Thanks for the corrections.
Repeating the analysis (below) assuming the contending bits are random still gives a 25% probability of good checksum on collided message. Is this to be expected?
David Nemes
1. Discovery Collision Analysis
1.1 Uncollided msg
MID1  0xAA
MID1  0x55
MID0  0xAA
MID0  0x55
DID3  0xAA
DID3  0x55
DID2  0xAA
DID2  0x55
DID1  0xAA
DID1  0x55
DID0  0xAA
DID0  0x55

CSUM1  0xAA
CSUM1  0x55
CSUM0  0xAA
CSUM0  0x55
CSUM = (MID10xAA + MID00xAA + DID30xAA + DID20xAA + DID10xAA + DID00xAA) +
(MID10x55 + MID00x55 + DID30x55 + DID20x55 + DID10x55 + DID00x55)
= (MID1 + MID0 + DID3 + DID2 + DID1 + DID0) + 6*0xFF
= (MID1 + MID0 + DID3 + DID2 + DID1 + DID0) + 0x5FA
1.2 Collided Msg
Suppose there are 2 responders A and B with UIDs which differ only in DIDx.
CSUMB  CSUMA = (DIDBx0xAA + DIDBx0x55)  (DIDAx0xAA + DIDAx0x55)
= DIDBx  DIDAx
In general it is assumed that the collision between 2 bytes would preserve the noncontending bit positions which
have the same value in both bytes, and create random bit values in the contending bit positions which have
different values in both bytes.
COLLISION(X, Y) = (X & Y)  [(X ^ Y) & R], where 0 <= R <= 255 is a uniformly distributed random number.
For the special case where DIDBx is obtained from DIDAx by changing a single bit from 0 to 1, and also where
bit k of CSUMA is 0 (which would happen 50% of the time):
bit k of DIDAx = 0,
bit k of CSUMA = 0,
DIDBx = DIDAx + (1 << k), where 0 <= k <= 7.
DIDAx & DIDBx = DIDAx
CSUMB  CSUMA = (1 << k)
CSUMA & CSUMB = CSUMA
Collided msg would differ from original msgs A and B in the DIDx bytes and the checksum bytes, as follows.
COLLISION(DIDAx0xAA, DIDBx0xAA) = [(DIDAx  0xAA) & (DIDBx  0xAA)]  [((DIDAx  0xAA) ^ (DIDBx  0xAA)) & R1]
= [(DIDAx & DIDBx)  0xAA]  [(DIDAx ^ DIDBx) & 0x55 & R1]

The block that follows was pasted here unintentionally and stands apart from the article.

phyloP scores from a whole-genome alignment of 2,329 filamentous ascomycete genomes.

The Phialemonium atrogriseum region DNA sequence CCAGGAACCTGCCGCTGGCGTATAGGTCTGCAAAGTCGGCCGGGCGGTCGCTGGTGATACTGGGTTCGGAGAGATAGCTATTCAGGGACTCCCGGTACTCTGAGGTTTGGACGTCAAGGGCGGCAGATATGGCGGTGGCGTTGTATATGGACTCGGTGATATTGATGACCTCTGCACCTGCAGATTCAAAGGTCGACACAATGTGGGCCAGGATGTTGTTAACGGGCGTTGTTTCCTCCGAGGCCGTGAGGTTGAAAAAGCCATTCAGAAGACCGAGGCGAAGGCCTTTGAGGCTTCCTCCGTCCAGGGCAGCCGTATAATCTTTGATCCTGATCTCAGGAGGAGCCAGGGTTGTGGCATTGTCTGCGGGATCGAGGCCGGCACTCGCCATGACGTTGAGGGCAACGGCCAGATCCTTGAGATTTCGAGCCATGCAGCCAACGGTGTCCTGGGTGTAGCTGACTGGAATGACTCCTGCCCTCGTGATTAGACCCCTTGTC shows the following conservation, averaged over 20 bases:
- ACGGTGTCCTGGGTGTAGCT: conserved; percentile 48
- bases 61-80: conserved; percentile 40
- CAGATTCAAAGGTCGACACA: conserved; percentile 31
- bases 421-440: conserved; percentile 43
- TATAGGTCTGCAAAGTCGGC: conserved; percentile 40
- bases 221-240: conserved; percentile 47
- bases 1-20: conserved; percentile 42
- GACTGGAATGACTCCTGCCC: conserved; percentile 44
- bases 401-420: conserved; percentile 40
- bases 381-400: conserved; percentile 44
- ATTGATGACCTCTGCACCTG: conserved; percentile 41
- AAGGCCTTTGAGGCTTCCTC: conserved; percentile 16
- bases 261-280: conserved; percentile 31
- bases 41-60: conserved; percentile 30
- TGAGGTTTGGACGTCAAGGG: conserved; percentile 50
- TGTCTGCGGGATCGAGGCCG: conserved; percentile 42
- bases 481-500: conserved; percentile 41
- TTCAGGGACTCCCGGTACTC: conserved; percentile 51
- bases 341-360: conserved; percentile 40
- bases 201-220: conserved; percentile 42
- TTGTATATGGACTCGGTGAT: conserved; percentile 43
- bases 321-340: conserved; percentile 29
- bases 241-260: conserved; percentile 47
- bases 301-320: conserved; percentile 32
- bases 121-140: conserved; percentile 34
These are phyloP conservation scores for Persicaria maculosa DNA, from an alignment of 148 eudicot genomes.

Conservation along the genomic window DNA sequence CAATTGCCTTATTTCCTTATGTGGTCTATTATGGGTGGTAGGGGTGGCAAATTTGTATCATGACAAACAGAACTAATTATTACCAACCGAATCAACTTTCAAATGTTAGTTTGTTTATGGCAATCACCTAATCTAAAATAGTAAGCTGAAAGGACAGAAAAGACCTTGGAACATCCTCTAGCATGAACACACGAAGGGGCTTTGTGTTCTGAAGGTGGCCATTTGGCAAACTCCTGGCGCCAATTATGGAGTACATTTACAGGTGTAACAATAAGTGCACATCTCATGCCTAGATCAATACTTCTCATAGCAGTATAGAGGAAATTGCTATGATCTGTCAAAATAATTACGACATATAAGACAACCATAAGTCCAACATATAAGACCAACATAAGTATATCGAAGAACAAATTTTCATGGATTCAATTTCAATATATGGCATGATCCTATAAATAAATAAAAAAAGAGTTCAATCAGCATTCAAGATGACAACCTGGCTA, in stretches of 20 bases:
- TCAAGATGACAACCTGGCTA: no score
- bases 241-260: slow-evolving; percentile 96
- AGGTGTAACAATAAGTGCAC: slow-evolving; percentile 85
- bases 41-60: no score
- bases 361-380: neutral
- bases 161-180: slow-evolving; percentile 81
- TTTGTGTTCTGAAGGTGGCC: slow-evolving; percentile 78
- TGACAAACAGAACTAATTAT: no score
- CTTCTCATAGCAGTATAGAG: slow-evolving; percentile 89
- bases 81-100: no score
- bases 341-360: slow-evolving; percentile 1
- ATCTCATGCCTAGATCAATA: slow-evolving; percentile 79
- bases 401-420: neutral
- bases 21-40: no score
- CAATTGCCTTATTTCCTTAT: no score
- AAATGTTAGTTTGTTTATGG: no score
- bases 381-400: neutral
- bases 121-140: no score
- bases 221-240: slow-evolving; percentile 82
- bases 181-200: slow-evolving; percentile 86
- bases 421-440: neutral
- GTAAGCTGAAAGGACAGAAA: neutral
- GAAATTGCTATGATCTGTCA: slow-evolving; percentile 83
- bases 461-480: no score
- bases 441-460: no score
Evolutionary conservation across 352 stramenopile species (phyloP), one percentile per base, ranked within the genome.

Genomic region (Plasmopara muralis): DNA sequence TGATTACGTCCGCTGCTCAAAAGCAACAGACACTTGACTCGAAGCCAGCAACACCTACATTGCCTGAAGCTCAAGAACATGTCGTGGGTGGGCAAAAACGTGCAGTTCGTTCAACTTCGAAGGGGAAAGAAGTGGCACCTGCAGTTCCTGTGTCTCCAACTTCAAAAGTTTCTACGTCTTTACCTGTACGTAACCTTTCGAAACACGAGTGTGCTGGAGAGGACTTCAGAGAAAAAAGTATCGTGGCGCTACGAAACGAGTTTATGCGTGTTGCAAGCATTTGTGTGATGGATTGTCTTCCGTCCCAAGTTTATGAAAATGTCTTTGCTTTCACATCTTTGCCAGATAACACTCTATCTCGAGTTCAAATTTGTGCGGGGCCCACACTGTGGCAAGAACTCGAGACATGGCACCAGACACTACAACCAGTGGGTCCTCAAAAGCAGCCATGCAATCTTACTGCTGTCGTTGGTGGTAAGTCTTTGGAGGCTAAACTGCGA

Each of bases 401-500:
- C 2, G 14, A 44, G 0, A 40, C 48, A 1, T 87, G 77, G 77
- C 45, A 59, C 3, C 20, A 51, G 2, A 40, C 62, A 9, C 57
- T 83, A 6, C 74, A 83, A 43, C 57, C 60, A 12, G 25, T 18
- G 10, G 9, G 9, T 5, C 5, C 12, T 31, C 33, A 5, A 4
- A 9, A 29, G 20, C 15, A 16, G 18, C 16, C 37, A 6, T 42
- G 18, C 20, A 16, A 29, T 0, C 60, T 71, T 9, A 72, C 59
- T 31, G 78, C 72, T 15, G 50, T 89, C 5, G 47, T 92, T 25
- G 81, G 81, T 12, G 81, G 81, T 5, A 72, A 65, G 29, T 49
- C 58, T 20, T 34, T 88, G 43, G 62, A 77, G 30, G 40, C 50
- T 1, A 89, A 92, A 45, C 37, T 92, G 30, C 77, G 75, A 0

= [DIDAx  0xAA]  [(1 << k) & 0x55 & R1]
COLLISION(DIDAx0x55, DIDBx0x55) = [(DIDAx  0x55) & (DIDBx  0x55)]  [((DIDAx  0x55) ^ (DIDBx  0x55)) & R2]
= [(DIDAx & DIDBx)  0x55]  [(DIDAx ^ DIDBx) & 0xAA & R2]
= [DIDAx  0x55]  [(1 << k) & 0xAA & R2]
COLLISION(CSUMA10xAA, CSUMB10xAA) = [(CSUMA1 & CSUMB1)  0xAA]  [(CSUMA1 ^ CSUMB1) & 0x55 & R3]
= [CSUMA1  0xAA]
COLLISION(CSUMA10x55, CSUMB10x55) = [(CSUMA1 & CSUMB1)  0x55]  [(CSUMA1 ^ CSUMB1) & 0xAA & R4]
= [CSUMA1  0x55]
COLLISION(CSUMA00xAA, CSUMB00xAA) = [(CSUMA0 & CSUMB0)  0xAA]  [(CSUMA0 ^ CSUMB0) & 0x55 & R5]
= [CSUMA0  0xAA]  [(1 << k) & 0x55 & R5]
COLLISION(CSUMA00x55, CSUMB00x55) = [(CSUMA0 & CSUMB0)  0x55]  [(CSUMA0 ^ CSUMB0) & 0xAA & R6]
= [CSUMA0  0x55]  [(1 << k) & 0xAA & R6]
Taking checksum over collided msg gives
CSUM(over EUID part of collided msg)  CSUMA = ([DIDAx  0xAA]  [(1 << k) & 0x55 & R1]) +
([DIDAx  0x55]  [(1 << k) & 0xAA & R2]) 
[DIDAx  0xAA]  [DIDAx  0x55]
when k is even:
CSUM(over EUID part of collided msg)  CSUMA = ([DIDAx  0xAA]  [(1 << k) & 0x55 & R1]) +
([DIDAx  0x55])  [DIDAx  0xAA]  [DIDAx  0x55]
= [(1 << k) & R1]
when k is odd:
CSUM(over EUID part of collided msg)  CSUMA = ([DIDAx  0xAA]) +
([DIDAx  0x55]  [(1 << k) & 0xAA & R2]) 
[DIDAx  0xAA]  [DIDAx  0x55]
= [(1 << k) & R2]
CSUM1(recovered from CSUM part of collided msg) = [CSUMA1  0xAA] & [CSUMA1  0x55]
= CSUMA1
CSUM0(recovered from CSUM part of collided msg) = ([CSUMA0  0xAA]  [(1 << k) & 0x55 & R5]) &
([CSUMA0  0x55]  [(1 << k) & 0xAA & R6])
= CSUMA0  [(1 << k) & 0xAA & R6]  [(1 << k) & 0x55 & R5]
=>
CSUM(recovered from CSUM part of collided msg) = CSUMA  [(1 << k) & 0xAA & R6]  [(1 << k) & 0x55 & R5]
when k is even:
CSUM(recovered from CSUM part of collided msg) = CSUMA  [(1 << k) & R5]
when k is odd:
CSUM(recovered from CSUM part of collided msg) = CSUMA  [(1 << k) & R6]
For collided msg to have good checksum, when k is even:
CSUMA + [(1 << k) & R1] = CSUMA  [(1 << k) & R5], which is true whenever bit k of R1 = bit k of R5
(50% chance given that bit k of CSUMA = 0, or 25% chance when bit k of CSUMA has any value).
For collided msg to have good checksum, when k is odd:
CSUMA + [(1 << k) & R2] = CSUMA  [(1 << k) & R6], which is true whenever bit k of R2 = bit k of R6
(50% chance given that bit k of CSUMA = 0, or 25% chance when bit k of CSUMA has any value).
CONCLUSION:
For a single bit difference in the device IDs, there is at least a 25% chance of the discovery collision
having a good checksum when ideally the discovery collision checksum should be bad.